03.21.2017 Break in Raised Tread on Curiosity Wheel
02.27.2017 Swirling Dust in Gale Crater, Mars, Sol 1613
02.27.2017 Dust Devil Passes Near Martian Sand Dune
02.27.2017 Sand Moving Under Curiosity, One Day to Next
12.13.2016 Now and Long Ago at Gale Crater, Mars
12.13.2016 Where's Boron? Mars Rover Detects It
10.03.2016 Curiosity Self-Portrait at 'Murray Buttes'
10.03.2016 Butte 'M9a' in 'Murray Buttes' on Mars
09.19.2016 Ribbon Cutting
09.09.2016 Farewell to Murray Buttes (Image 5)
09.09.2016 Farewell to Murray Buttes (Image 4)
09.09.2016 Farewell to Murray Buttes (Image 3)
09.09.2016 Farewell to Murray Buttes (Image 2)
09.09.2016 Farewell to Murray Buttes (Image 1)
08.26.2016 Out-of-this-World Records
03.30.2016 Erisa Hines
03.30.2016 Buzz Aldrin
02.12.2016 Women in Science
02.09.2016 Adam Steltzner, a JPL engineer
01.27.2016 Night Close-up of Martian Sand Grains
01.27.2016 Curiosity Self-Portrait at Martian Sand Dune
12.17.2015 Alteration Effects at Gale and Gusev Craters
12.17.2015 Full-Circle View Near 'Marias Pass' on Mars
12.11.2015 Surface Close-up of a Martian Sand Dune
12.11.2015 Martian Sand Disturbed by Rover Wheel
Rover's Panorama of Entrance to 'Murray Buttes' on MarsThis 360-degree panorama was acquired by the Mast Camera (Mastcam) on NASA's Curiosity Mars rover as the rover neared features called "Murray Buttes" on lower Mount Sharp.
The view combines more than 130 images taken on Aug. 5, 2016, during the afternoon of the mission's 1,421st sol, or Martian day, by Mastcam's left-eye camera. This date also was the fourth anniversary of Curiosity's landing.
The dark, flat-topped mesa seen to the left of Curiosity's robotic arm is about 300 feet (about 90 meters) from the rover's position. It stands about 50 feet (about 15 meters) high. The horizontal ledge near the top of the mesa is about 200 feet (about 60 meters) across. An upper portion of Mount Sharp appears on the distant horizon to the left of this mesa.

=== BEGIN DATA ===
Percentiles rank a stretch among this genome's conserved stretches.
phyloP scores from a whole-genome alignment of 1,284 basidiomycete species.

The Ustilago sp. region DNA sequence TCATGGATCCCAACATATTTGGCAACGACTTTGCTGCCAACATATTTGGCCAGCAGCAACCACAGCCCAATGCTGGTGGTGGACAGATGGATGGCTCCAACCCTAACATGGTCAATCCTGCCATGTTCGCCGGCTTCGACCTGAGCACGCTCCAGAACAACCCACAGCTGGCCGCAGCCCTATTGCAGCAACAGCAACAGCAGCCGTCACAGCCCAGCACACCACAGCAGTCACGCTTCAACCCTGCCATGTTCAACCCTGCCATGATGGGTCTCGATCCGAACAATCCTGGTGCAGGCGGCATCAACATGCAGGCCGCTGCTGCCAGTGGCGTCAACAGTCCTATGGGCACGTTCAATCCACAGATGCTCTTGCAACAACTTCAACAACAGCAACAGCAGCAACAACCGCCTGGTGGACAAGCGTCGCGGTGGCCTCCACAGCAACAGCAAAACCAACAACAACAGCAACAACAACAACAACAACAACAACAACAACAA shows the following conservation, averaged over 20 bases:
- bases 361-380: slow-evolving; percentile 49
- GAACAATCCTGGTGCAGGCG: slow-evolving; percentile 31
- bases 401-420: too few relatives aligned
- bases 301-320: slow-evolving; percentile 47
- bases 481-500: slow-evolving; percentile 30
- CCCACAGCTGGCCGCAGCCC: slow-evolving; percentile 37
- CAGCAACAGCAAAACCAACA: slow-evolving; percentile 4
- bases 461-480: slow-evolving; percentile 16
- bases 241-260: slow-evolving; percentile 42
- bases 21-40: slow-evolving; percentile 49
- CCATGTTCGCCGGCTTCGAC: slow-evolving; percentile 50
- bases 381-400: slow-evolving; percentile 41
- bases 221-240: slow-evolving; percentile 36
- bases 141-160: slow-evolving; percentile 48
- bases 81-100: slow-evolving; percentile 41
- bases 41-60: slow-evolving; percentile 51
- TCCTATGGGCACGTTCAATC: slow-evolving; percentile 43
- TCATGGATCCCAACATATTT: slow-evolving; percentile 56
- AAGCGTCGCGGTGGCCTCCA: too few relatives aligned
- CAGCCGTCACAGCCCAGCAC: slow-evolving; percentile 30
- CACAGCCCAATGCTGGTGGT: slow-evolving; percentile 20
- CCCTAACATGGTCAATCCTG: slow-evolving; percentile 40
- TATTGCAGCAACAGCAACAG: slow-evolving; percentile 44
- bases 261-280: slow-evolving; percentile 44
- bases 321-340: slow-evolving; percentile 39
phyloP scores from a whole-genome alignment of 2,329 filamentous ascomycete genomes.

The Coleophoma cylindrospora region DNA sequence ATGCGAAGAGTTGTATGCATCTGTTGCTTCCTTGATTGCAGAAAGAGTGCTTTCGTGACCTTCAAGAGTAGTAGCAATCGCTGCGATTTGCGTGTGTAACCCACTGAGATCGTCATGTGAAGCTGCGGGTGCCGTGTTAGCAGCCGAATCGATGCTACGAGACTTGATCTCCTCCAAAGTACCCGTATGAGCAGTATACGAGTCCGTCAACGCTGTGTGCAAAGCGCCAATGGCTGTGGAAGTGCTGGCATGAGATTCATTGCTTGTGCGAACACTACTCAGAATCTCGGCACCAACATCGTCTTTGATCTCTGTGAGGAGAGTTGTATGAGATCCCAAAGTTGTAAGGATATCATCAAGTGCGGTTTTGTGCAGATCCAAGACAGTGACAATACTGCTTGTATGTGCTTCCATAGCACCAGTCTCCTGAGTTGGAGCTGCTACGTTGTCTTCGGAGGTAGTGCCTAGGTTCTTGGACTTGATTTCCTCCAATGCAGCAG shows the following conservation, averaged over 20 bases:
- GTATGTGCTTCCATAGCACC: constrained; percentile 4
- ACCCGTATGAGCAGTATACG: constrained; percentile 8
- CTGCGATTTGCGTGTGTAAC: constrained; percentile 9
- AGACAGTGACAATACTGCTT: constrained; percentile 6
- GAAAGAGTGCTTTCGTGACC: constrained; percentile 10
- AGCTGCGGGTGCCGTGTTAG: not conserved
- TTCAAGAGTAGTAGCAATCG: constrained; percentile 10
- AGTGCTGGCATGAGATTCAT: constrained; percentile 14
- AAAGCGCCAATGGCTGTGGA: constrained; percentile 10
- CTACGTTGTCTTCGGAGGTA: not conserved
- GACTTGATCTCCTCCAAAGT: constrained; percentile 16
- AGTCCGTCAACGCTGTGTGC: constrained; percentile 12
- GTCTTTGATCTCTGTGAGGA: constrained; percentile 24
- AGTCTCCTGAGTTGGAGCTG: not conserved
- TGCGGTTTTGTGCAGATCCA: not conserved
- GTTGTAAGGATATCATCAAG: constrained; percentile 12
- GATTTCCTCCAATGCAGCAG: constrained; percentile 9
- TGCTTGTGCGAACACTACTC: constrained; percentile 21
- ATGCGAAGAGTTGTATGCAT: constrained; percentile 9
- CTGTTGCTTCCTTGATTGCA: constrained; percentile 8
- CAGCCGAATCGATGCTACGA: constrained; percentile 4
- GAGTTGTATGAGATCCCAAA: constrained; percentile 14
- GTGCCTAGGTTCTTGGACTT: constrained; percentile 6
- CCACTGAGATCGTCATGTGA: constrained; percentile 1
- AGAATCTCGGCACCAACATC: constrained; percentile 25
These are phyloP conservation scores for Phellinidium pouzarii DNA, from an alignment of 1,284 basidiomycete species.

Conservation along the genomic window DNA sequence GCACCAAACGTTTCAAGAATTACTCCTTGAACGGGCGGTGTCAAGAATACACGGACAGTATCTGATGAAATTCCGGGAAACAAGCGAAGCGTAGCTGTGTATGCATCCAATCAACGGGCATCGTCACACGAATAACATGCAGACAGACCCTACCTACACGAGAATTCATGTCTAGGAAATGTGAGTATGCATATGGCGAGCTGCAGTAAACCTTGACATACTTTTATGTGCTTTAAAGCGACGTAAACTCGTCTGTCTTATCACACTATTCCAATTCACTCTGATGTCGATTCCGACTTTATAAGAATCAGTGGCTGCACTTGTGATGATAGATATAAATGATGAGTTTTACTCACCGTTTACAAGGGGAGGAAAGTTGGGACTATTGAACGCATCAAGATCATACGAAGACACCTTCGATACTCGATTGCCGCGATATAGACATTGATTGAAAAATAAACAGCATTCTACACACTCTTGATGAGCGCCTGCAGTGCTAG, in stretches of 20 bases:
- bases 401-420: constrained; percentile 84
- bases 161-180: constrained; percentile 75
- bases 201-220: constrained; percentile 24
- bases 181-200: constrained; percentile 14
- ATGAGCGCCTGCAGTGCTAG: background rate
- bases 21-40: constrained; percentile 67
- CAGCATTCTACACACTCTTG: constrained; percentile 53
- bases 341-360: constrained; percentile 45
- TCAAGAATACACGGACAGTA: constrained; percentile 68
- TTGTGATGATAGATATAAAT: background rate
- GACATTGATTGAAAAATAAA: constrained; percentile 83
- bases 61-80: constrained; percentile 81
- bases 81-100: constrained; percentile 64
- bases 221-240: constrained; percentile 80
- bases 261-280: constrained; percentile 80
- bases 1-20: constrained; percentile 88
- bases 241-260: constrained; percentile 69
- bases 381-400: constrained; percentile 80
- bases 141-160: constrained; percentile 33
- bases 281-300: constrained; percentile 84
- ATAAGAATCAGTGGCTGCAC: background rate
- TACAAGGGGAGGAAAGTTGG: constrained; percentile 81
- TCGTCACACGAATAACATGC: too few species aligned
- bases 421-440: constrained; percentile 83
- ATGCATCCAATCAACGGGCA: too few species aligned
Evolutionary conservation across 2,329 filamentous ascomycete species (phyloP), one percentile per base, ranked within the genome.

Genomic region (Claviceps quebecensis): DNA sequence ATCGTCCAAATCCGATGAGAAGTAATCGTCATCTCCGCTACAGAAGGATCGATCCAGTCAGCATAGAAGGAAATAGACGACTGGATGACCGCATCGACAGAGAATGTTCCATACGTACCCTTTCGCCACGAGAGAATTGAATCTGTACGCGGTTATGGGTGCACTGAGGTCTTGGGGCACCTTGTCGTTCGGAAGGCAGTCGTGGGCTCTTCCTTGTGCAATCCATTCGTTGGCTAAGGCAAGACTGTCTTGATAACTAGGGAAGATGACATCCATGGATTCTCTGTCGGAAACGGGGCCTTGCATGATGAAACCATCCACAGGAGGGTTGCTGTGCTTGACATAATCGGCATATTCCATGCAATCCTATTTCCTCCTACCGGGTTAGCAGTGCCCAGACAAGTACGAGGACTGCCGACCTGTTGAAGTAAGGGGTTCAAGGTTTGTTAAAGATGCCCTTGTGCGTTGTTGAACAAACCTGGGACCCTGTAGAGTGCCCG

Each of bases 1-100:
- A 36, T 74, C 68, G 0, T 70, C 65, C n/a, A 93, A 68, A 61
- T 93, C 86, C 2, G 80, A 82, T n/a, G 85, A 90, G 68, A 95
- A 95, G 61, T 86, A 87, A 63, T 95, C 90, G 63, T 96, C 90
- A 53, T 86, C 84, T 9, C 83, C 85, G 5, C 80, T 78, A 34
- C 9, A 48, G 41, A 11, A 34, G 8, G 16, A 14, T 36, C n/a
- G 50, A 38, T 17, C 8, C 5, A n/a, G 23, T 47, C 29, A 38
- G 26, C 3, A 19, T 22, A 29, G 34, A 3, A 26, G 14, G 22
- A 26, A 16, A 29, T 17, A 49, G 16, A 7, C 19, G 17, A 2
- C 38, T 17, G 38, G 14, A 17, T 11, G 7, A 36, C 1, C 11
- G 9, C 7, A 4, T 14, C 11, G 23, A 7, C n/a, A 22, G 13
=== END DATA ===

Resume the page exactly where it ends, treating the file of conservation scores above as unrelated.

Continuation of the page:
The relatively flat foreground is part of a geological layer called the Murray formation, which formed from lakebed mud deposits. The buttes and mesas rising above this surface are eroded remnants of ancient sandstone that originated when winds deposited sand after lower Mount Sharp had formed. Curiosity closely examined that layer -- the Stimson formation -- during the first half of 2016 while crossing a feature called "Naukluft Plateau" between two exposures of the Murray formation.
The buttes and mesas of Murray Buttes are capped by material that is relatively resistant to erosion, just as is the case with many similarly shaped buttes and mesas on Earth. The informal naming honors Bruce Murray (1931-2013), a Caltech planetary scientist and director of NASA's Jet Propulsion Laboratory, Pasadena, California.
The scene is presented with a color adjustment that approximates white balancing, to resemble how the rocks and sand would appear under daytime lighting conditions on Earth.
The rover's location when its Mastcam acquired the component images of this scene was the site it reached in its Sol 1417 drive. (See map at http://mars.nasa.gov/msl/multimedia/images/?ImageID=7963.)
Malin Space Science Systems, San Diego, built and operates Mastcam. JPL, a division of Caltech, manages the Mars Science Laboratory Project for NASA's Science Mission Directorate, Washington, and built the project's Curiosity rover. For more information about Curiosity, visit http://www.nasa.gov/msl and http://mars.nasa.gov/msl.
Image Credit: NASA/JPL-Caltech/MSSS
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